The character of the lunar soil, especially its topmost layer, was of course a great concern, since it would directly affect the design of the lunar module (LM) and the astronauts’ ability to land and move around on the surface. Not much was known about how soils and fine-grained material would behave in the high vacuum found on the Moon. Several government and private labora­tories had done experiments to examine this question. Bruce Hapke at Cornell University, for example, had shown that fine particles deposited in a vacuum tended to stick together loosely, forming what he called ‘‘fairy castle’’ structures, or soils with low bearing strength.8 This could be seen as substantiating Gold’s contention of a low density lunar surface.

Before the return of pictures from Ranger, and later the Surveyor and Lunar Orbiter missions, photographs of the Moon had come from telescopic images, with a resolution of at best a thousand feet. Under such low resolution, every feature on the Moon appeared somewhat smooth. This problem did not deter Gold. Even after we received the higher resolution Ranger, Surveyor, and Lunar Orbiter photos, he continued to predict that when the lunar module attempted to land it would sink out of sight in his electrostatically levitated dust. At this early stage such predictions alarmed NASA’s engineers, for it was difficult to prove him wrong.

Fortunately questions of this type—though not so outrageous—had been anticipated, and the Surveyor spacecraft were designed to answer them. Sur­veyor did prove Gold wrong, which he accepted grudgingly, continuing to maintain that some areas of the Moon were covered with fluffy dust. He clearly enjoyed being the center of controversy, and after Surveyor’s deflator he came up with another whopper: the lunar dust would be pyrophoric. When the astronauts landed and opened their LM hatch, the oxygen released from the cabin would combine with the soil and cause an explosion. His reasoning was that the lunar surface, exposed for eons to the bombardment of the solar wind, had become oxygen deficient and would undergo an explosive oxidation when exposed to the LM atmosphere. This prediction also worried the engineers, and it would not be possible to prove or disprove it with any projects in the pipeline before the actual landing.

The school of volcanic crater supporters started strongly and slowly declined in influence as more and more observational and experimental data became available. But in 1963 and 1964 they still made a good case for their views. The leaders of this school were Gerard Kuiper, at that time director of the Lunar and Planetary Laboratory in Tucson, John O’Keefe at Goddard Space Flight Center (GSFC), and North American Aviation’s Jack Green. Each of these advocates had a somewhat different interpretation of what was observed on the Moon. Both Kuiper and O’Keefe admitted that impacts had played a role in the Moon’s evolution, but they still thought volcanism was the major explanation of its present surface formations. Kuiper had been an early student of the Moon. Ignoring Urey’s counterarguments, he believed the original substance that came together to form the Moon contained enough radioactive material to eventually raise the interior temperature and melt the entire Moon. In his model this had occurred some 4.5 billion years ago, forming the maria and filling the larger craters, all subsequently modified by meteoroids.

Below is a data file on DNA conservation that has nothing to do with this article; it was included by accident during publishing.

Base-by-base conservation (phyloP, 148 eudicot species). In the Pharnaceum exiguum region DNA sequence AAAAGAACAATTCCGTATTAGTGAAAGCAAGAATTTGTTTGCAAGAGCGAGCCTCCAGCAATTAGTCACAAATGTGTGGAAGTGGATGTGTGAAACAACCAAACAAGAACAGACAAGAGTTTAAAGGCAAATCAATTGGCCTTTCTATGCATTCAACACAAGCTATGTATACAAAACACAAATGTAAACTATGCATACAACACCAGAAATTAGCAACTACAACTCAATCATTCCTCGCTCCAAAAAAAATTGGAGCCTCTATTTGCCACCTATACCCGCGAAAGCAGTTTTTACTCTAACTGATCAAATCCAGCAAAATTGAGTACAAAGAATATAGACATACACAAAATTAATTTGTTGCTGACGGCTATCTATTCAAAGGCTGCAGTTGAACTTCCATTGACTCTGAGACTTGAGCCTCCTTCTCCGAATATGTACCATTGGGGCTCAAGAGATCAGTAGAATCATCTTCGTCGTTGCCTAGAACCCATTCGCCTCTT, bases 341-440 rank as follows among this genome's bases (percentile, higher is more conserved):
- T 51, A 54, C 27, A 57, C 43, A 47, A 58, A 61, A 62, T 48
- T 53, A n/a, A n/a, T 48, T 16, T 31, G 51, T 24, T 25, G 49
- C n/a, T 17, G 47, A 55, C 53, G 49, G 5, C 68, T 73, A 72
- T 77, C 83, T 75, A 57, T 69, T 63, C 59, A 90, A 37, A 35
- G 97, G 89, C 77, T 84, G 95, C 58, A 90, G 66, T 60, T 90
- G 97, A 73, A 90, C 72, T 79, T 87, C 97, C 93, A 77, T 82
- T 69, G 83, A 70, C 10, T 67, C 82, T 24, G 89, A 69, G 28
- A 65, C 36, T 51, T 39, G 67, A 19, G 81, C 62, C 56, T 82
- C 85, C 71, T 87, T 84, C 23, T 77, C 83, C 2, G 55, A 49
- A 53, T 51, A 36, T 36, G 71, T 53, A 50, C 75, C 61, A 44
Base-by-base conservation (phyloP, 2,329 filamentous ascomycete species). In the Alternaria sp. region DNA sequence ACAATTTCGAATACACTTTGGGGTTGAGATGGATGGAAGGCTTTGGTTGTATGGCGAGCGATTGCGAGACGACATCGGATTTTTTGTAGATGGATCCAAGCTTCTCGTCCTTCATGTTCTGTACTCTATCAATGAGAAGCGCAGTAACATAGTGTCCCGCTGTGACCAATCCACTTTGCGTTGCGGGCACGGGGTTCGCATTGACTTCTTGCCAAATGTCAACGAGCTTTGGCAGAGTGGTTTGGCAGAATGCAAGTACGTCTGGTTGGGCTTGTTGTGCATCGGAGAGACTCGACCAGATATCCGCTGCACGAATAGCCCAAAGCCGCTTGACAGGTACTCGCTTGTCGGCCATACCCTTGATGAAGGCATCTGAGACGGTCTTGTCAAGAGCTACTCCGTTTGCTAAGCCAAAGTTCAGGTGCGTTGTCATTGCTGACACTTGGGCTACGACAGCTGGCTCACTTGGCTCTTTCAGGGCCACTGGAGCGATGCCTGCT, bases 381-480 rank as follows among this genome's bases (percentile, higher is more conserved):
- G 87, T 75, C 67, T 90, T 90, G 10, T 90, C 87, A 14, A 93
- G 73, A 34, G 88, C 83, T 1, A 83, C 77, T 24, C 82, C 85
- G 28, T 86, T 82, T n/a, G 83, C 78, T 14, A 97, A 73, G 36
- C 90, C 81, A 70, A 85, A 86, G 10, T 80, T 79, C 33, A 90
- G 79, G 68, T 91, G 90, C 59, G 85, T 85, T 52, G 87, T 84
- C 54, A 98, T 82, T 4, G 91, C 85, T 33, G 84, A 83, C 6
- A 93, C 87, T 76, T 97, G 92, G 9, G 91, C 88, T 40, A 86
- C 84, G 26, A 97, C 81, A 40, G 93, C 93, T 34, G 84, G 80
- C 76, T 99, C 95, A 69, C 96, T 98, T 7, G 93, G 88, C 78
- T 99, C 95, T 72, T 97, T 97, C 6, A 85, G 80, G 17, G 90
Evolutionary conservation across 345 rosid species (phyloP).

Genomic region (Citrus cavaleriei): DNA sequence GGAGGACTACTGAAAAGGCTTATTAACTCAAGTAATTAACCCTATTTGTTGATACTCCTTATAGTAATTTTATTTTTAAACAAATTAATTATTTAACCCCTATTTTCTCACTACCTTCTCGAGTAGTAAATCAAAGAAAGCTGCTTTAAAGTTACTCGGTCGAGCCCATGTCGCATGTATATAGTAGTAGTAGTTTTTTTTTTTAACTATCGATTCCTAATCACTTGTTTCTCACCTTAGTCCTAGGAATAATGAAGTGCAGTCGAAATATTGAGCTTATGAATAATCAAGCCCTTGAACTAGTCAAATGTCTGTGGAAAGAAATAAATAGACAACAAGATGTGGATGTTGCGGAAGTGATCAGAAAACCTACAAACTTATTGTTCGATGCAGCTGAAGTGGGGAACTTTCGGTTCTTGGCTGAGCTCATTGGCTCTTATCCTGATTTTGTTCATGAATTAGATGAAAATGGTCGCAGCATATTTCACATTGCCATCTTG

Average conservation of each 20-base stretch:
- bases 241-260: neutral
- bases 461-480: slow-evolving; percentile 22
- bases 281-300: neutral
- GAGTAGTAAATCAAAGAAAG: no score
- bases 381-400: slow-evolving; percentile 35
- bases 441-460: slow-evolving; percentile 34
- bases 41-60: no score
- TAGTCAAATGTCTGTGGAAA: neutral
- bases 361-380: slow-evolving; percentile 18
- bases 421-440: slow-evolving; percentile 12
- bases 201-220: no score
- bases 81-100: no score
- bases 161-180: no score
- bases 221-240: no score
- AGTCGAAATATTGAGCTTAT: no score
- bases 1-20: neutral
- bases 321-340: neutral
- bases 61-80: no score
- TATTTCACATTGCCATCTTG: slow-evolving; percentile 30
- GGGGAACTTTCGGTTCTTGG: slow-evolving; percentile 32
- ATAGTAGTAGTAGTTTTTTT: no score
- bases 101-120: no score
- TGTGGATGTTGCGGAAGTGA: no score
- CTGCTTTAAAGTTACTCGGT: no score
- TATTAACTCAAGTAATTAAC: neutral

Green, however, took a hard-line approach. Essentially all features on the Moon could be, and should be, explained by volcanic processes. Jack was a colorful figure, never taken aback by criticism, and a good debater. You could count on him to enliven any lunar symposium. His forte was showing side-by­side photographs of terrestrial and lunar features that looked almost identical. The terrestrial features, of course, were always volcanic in origin.

The impact school was led by Gene Shoemaker and his United States Geo­logical Survey (USGS) followers. Gene had been influenced by an earlier and revered USGS chief geologist, Grove K. Gilbert, who in 1893 published a paper concluding that the Moon’s craters were probably of impact origin.9 Gene had carefully studied Meteor Crater in Arizona, just east of his new Flagstaff offices, as well as several other craters of known impact origin in other parts of the world. Robert Bryson, from NASA headquarters, had funded Gene to develop a detailed report of his findings that would combine his earlier studies and field observations at Meteor Crater. By 1964 Gene’s studies had been completed for some time, but he had not finished the written report. This was a sore point with Bob because so little had been published on the geology and mechanics of impact craters, and Gene’s work was intended to fill this void. He had published a short report on his work in 1963, but the full report was still in draft form.10

Bob, a former USGS geologist, had great insight into what it would take to convince the scientific community that important information could come from lunar studies. In addition to Gene’s work, Bob funded some of the studies of Ed Chao at USGS, who in 1960 discovered coesite in the shocked debris from Meteor Crater, a type of silica that forms only under extremely high pressure. Before Chao’s discovery, coesite had been made in the laboratory but had never been found in nature. This mineral is now a key fingerprint for identifying impact craters. Soon after this discovery Chao found stishovite, another form of high pressure silica, in rocks ejected from Meteor Crater-further confirma­tion that an impact of enormous energy had created the crater. Chao was later detailed to NASA as Apollo science work expanded, and we worked together under Will Foster. Bryson also funded the telescopic mapping of the Moon, initially through Robert Hackman at USGS. These maps laid the groundwork for all the subsequent lunar geological interpretations used during the Apollo landings and the planning that preceded them.